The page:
Most automatic watches can be placed on the watch winder if wound at about 80% capacity and correctly set for the current time and date etc. A totally discharged automatic watch will not "restart" with the use of a watch winder. A Watch Winder was originally simply a maintenance tool designed to test a watches performance, and maintain the wind, and was used by watch repairmen. The repairman did not need the watch to have the correct time. He would reset it and rewind it once he confirmed it was working with the winder. The consumer does not want his watches simply working, she wants them working with the correct date and time showing. With the growth in popularity of mechanical automatic watches there was developed a small market niche of consumers who needed/wanted to not have to maintain the wind and correct time on their collection of watches by hand. Problem is the new Watch Winders to be made affordable for a large consumer market can not be made to the engineering levels needed to wind every watch from dead stop quickly. Plus most consumers do not even know the winding requirements of their watches, so watch winders are very mild machines, to protect the watches from damage. A quality Watch Winder will not over wind your watch.
Most automatic watches can be placed on the watch winder if wound at about 80% and correctly set for the current time and date. Before placing the watch on the winder you need to actually set the watches for the correct date and time and you also need to wind the watches a specific way. You may follow the watch manufacturer’s directions for stem winding the watch or you may wind the watch manually with wrist motion. Automatic or Self Winding Automatic Watches wind by taking advantage of gravity and a small half disc of metal inside the watch called a rotor. The rotor needs movement to get it started to swing and it continues to swing and wind the watch.
Automatic Movements wind in one of two ways, either with "rotary movement" (moving in a circle motion) or with inertial movement (sudden stops, aka shaking the watch). Since most consumers do not know or care to research the movement type inside their watch, it is easy to combine both of these movements in order to wind your watch. Simply rotate the watch and then flick it back and forth, so no matter whichever method works on your watch you are covered! (Use small gentle movements, you are not pounding in a nail with a hammer, you are simply causing a small half circle nickle sized device to spin!)
Another simple option. If you are unfamiliar with this, we suggest you take them to your Watch Repairman or Jeweler for routine maintenance and he will show you how to wind the automatic watch by hand if you are not familiar with winding them using the stem. Note: Many watches have a screwdown crown that must be released before winding with the stem. This makes it difficult for people with arthritic fingers and non mechanical types, so here I describe how to wind it without the use of the stem.
Here are directions for winding an automatic watch without bothering with the stem. Just use the motion of your hand.
1) Firmly take hold of the watch, put your fingers through the band and hold both the face of the watch and the band. Your thumb should be on the face of the watch.
2) Make sure to have a good grip. Also in case the watch were to drop sit on the bed or stand facing it, and flick toward the inside of the bed, this way if it flies out of your hand it lands on the bed. (This should not happen, since one does not have to flick this hard, but be careful.)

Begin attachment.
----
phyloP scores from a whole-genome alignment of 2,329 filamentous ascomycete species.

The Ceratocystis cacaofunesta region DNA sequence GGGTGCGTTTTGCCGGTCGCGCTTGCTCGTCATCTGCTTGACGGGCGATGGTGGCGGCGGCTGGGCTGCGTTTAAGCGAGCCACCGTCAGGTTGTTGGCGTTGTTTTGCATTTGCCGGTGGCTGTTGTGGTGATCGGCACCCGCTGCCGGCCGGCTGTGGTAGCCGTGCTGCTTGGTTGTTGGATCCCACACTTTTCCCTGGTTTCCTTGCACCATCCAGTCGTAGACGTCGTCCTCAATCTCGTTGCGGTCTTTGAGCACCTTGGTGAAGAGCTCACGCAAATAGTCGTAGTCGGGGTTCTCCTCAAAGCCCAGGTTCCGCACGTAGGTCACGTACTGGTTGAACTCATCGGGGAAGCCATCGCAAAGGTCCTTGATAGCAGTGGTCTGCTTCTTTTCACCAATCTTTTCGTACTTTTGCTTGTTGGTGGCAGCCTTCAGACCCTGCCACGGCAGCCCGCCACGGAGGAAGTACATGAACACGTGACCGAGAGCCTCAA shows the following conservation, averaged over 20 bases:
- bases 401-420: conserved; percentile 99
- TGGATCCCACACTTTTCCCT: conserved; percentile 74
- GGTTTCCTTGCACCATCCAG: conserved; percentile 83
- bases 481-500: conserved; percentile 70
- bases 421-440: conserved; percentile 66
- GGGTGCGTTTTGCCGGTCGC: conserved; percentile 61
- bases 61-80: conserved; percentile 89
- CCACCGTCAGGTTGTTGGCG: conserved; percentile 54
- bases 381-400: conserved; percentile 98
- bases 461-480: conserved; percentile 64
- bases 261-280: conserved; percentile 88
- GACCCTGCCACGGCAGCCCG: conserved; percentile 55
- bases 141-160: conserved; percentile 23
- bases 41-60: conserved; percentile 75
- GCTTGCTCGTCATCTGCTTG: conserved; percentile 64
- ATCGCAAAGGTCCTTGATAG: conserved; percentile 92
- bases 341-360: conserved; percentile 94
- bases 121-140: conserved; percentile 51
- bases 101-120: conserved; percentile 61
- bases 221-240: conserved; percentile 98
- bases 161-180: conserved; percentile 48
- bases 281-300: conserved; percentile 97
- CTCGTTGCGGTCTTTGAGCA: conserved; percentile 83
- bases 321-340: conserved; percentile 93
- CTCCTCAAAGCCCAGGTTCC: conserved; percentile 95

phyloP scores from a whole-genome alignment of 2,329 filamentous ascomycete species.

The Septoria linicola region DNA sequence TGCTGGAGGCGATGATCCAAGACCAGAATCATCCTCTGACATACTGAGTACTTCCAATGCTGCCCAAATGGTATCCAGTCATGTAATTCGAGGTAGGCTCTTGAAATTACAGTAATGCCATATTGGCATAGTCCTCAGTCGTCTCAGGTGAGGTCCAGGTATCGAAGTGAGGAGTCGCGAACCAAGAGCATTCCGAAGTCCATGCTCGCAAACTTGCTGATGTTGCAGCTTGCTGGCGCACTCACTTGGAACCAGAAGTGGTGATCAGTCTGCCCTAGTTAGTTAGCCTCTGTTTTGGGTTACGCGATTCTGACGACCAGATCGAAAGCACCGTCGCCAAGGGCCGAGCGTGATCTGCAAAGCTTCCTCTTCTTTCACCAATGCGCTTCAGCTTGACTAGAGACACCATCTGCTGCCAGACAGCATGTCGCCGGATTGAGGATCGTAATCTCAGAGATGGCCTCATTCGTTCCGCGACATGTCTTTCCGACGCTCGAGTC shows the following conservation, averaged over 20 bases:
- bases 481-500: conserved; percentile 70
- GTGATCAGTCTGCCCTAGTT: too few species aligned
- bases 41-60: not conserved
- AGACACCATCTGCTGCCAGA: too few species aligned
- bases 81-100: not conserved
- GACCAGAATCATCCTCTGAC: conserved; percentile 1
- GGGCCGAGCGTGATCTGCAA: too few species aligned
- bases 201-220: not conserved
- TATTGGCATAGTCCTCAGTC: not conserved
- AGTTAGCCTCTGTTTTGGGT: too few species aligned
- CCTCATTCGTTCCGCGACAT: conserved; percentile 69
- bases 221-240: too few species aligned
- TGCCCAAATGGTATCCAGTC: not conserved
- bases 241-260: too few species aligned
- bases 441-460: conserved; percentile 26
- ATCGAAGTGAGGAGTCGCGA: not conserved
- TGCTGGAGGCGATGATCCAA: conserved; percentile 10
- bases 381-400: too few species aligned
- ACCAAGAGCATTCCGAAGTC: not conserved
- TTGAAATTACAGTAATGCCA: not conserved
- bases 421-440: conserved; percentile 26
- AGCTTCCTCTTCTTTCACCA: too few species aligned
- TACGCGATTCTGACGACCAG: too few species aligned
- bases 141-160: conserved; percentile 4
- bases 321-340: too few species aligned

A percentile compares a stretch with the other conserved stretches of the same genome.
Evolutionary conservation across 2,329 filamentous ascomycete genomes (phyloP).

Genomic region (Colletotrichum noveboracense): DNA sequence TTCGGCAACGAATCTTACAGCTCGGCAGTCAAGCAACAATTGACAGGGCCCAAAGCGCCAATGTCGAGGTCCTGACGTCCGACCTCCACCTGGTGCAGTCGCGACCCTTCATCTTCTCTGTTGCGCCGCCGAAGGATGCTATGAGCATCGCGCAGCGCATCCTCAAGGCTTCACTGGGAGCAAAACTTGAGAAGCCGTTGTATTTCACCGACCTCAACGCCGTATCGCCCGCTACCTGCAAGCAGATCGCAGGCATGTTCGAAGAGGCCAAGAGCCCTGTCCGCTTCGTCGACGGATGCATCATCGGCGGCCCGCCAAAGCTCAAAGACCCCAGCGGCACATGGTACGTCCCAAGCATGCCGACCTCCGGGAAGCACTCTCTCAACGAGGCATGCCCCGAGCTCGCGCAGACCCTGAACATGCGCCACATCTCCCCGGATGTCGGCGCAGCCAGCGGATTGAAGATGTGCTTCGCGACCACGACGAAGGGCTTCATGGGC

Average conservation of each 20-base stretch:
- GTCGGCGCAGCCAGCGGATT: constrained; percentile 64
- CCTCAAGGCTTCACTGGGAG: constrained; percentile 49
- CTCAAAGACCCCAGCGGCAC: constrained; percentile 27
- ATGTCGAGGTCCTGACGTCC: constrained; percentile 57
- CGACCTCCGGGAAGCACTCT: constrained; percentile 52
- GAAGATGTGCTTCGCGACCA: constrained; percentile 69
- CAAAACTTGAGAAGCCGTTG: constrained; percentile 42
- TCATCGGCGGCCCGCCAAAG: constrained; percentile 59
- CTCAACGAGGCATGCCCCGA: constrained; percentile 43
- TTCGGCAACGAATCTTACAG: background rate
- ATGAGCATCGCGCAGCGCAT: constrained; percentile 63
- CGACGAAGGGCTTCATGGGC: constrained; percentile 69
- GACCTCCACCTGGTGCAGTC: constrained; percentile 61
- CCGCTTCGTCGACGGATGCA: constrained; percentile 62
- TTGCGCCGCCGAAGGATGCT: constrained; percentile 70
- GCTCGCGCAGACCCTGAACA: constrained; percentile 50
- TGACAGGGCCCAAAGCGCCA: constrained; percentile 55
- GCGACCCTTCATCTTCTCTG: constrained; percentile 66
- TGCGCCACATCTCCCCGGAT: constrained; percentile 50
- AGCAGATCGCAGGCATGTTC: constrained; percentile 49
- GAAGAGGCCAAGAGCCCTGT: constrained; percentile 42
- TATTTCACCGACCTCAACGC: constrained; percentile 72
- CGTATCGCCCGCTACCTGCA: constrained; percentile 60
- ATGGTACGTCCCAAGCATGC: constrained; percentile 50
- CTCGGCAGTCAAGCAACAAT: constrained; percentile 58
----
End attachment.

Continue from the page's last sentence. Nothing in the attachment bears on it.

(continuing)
3) Again your fingers should wrap under the face and through the band, with the thumb on the face of the watch to ensure a firm grip.
4) Make the following circle and flick motion maybe 23 times or 90 seconds. Counting out loud helps. (If you loose count just do it for 2 minutes at least.)
* a) Rotate your wrist while holding the watch, turn the watch around in a circle-3 large looping circles with your wrist.
* b) Then give it two hard flicks of the wrist like you would throw a dart,
but only flick wrist not your entire arm...flick towards the middle of the bed.
* c) Summary: 1, 2, 3, circles, then Flick 1. flick 2, flick 3.....ONE COUNT repeat about 23 times. Repeat counting up to about 23 or at least continue this swirl 3 times - flick 2 times for about 90 seconds
to wind up the watches.
If you are mechanically inclined and of good hearing you will actually be able to hear the watch winding while doing this. Most watches it sounds like a clicking whirring sound. Usually you will hear it when you hit upon the correct directional winding for the watch. On the front flick or the back flick or the rotary movement. Do not worry about hearing the sound, but it is added confirmation you are doing things correctly. When you feel the watch is wound stop, set the time date etc. Place the watch in the watch winder and walk away....Check on the time in a few days, you may not have wound the watch up enough, repeat the process for a longer time and reset it and place on the winder. New Automatic Watches should be worn for a few months to "break them in" before relying on a watch winder. (The same holds for newly serviced watches, it takes use to get them to keep the time accurately, they are designed to be worn.)
Why is this odd motion needed?
Depending on the watch and how it winds, some watches wind with inertia, that is sudden stops, like when you flick your wrist, and some watches wind with the rotary motion of swirling your wrist, this covers both and will not harm the watch at all, as long as you hold it tight and flick toward the middle of the bed, you do not needed to do it